This book attempts to interrogate the literary, artistic and cultural output of early modern England. Following Constance Classen's view that understandings of the senses, and sensory experience itself, are culturally and historically contingent; it explores the culturally specific role of the senses in textual and aesthetic encounters in England. The book follows Joachim-Ernst Berendt's call for 'a democracy of the senses' in preference to the various sensory hierarchies that have often shaped theory and criticism. It argues that the playhouse itself challenged its audiences' reliance on the evidence of their own eyes, teaching early modern playgoers how to see and how to interpret the validity of the visual. The book offers an essay on each of the five senses, beginning and ending with two senses, taste and smell, that are often overlooked in studies of early modern culture. It investigates Robert Herrick's accounts in Hesperides of how the senses function during sexual pleasure and contact. The book also explores sensory experiences, interrogating textual accounts of the senses at night in writings from the English Renaissance. It offers a picture of early modern thought in which sensory encounters are unstable, suggesting ways in which the senses are influenced by the contexts in which they are experienced: at night, in states of sexual excitement, or even when melancholic. The book looks at the works of art themselves and considers the significance of the senses for early modern subjects attending a play, regarding a painting, and reading a printed volume.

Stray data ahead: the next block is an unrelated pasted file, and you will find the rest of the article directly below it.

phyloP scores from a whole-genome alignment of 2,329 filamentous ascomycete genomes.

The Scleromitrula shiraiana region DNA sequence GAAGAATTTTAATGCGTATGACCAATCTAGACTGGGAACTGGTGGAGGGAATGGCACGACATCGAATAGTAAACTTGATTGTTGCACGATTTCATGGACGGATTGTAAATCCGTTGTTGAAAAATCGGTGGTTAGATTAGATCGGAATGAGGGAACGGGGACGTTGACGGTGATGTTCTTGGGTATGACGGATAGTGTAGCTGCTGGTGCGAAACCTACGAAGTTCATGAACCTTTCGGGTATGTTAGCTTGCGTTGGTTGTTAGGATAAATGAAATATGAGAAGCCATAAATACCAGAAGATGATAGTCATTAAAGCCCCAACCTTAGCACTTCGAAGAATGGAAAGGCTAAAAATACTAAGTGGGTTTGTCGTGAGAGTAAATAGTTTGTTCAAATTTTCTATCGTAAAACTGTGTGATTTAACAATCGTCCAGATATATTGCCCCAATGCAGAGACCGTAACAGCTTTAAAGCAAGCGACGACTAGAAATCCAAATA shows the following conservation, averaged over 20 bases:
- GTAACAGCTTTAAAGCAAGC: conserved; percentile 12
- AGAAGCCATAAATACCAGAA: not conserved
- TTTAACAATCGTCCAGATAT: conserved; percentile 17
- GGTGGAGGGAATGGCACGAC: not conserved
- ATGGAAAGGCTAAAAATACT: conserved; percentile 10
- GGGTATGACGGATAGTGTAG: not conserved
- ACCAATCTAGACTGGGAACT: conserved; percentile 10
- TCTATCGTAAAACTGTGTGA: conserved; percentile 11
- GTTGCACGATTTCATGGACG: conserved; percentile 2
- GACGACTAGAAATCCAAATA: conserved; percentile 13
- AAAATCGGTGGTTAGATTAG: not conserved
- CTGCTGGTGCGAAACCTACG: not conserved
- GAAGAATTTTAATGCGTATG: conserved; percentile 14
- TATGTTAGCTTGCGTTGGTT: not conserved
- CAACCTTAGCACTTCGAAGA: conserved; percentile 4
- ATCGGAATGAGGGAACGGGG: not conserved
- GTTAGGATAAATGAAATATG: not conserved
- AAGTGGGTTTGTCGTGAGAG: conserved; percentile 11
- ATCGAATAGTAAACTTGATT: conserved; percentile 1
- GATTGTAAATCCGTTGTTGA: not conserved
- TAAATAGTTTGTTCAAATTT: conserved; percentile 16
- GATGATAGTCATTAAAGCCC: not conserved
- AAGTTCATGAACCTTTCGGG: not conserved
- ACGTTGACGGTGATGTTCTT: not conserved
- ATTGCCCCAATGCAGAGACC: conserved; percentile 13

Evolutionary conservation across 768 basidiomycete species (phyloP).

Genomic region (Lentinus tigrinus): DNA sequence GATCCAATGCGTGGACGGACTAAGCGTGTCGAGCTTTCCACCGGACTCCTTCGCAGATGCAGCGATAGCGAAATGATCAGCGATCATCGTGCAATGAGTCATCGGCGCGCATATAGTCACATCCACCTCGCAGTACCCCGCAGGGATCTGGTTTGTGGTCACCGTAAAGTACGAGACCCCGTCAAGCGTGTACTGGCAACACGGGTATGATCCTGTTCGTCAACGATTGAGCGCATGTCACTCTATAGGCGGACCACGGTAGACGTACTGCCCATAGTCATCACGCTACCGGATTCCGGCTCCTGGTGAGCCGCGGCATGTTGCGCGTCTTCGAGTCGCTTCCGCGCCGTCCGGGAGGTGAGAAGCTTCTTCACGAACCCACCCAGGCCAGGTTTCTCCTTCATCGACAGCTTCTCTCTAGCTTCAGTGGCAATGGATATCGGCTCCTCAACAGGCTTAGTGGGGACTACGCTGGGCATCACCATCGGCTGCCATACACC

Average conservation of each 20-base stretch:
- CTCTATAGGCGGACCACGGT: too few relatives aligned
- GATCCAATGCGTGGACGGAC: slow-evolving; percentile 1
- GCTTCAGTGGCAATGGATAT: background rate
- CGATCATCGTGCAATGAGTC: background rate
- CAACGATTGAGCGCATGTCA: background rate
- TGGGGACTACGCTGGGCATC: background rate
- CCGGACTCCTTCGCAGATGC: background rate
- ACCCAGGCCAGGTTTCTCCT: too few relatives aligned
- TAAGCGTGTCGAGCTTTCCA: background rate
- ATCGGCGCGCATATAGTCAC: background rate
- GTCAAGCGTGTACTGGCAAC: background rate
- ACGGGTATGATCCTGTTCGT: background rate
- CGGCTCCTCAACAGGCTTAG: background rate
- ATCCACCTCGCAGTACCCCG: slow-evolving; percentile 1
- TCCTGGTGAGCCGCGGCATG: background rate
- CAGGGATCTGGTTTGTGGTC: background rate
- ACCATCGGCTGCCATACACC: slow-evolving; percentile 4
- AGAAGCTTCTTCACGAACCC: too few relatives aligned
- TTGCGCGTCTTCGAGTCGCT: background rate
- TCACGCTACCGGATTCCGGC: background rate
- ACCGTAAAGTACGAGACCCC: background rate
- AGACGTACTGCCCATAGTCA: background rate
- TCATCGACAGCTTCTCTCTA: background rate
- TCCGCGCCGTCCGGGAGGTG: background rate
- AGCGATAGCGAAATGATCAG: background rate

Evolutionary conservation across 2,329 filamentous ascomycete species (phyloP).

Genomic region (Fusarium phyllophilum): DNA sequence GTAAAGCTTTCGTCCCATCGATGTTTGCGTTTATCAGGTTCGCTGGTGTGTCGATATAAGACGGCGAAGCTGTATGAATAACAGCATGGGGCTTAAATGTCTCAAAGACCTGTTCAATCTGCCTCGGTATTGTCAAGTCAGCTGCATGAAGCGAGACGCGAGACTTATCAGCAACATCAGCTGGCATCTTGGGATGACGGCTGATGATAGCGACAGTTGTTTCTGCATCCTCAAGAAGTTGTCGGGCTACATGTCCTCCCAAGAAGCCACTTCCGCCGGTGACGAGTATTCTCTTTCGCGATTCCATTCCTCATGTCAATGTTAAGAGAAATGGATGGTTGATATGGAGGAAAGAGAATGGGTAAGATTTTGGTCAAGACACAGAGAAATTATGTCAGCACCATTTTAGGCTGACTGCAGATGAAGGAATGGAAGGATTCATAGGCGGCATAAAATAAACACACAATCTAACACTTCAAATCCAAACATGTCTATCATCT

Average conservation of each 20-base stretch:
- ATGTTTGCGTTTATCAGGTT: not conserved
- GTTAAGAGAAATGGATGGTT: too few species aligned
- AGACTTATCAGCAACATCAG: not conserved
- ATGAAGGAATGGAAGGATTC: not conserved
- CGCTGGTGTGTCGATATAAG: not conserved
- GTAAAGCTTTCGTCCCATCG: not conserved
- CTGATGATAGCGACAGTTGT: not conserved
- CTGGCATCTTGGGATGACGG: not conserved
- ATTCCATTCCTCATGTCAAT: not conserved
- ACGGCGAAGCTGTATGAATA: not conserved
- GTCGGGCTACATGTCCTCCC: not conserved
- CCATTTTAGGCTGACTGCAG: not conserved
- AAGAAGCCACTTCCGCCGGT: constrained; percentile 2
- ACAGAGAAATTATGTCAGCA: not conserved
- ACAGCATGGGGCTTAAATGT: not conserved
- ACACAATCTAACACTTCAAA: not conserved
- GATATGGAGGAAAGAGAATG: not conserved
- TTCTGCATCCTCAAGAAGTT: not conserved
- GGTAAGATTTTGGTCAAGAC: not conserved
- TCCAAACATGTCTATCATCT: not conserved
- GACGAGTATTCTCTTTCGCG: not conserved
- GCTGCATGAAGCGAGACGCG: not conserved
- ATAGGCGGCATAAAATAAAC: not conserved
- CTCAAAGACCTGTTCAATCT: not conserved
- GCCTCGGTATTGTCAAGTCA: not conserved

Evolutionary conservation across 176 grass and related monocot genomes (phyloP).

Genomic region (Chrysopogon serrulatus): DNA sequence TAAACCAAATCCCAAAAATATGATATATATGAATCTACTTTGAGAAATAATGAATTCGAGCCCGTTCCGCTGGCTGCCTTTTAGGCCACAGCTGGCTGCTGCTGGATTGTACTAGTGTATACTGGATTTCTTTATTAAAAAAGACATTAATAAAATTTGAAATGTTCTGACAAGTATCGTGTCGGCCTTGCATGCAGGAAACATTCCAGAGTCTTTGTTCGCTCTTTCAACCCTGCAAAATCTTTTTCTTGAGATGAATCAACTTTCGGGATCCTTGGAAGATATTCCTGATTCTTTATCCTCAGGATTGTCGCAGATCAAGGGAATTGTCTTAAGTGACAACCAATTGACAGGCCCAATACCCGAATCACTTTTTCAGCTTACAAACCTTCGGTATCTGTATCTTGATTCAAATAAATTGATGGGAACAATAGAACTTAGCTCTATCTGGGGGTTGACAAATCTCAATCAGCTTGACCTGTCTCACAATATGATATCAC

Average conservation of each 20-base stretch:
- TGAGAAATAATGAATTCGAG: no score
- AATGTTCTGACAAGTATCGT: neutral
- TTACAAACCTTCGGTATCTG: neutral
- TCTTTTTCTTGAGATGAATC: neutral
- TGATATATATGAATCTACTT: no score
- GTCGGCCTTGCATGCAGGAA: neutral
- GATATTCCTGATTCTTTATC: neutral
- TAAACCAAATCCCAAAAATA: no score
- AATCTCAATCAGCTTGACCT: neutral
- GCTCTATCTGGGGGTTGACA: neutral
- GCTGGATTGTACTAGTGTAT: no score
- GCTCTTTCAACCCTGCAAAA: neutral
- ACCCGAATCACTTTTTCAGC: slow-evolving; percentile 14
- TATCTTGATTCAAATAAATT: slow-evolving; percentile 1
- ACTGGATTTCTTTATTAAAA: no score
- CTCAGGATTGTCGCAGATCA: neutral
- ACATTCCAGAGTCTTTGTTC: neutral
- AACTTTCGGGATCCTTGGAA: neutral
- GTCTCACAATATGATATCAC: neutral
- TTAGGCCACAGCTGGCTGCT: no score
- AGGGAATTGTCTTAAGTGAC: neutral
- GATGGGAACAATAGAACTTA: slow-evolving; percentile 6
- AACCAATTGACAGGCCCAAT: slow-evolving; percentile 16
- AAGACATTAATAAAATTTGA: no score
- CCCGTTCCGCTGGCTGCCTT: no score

This introduction presents an overview of the key concepts discussed in the subsequent chapters of this book. The book explores both works of art and wider culture in early modern England. The book is divided into three sections, each focusing on a different question about the senses. The first section explores how individual senses appear in particular artworks, considering each of the five senses in turn. The second section explains how the senses were understood in particular early modern contexts explored in works of art, including contexts of night, of sexual pleasure, and of love melancholy. The final section also explores what sensory experiences might have been enacted when early modern subjects actually engaged with works of art, considering practical encounters with playhouse performance, painting and printed drama.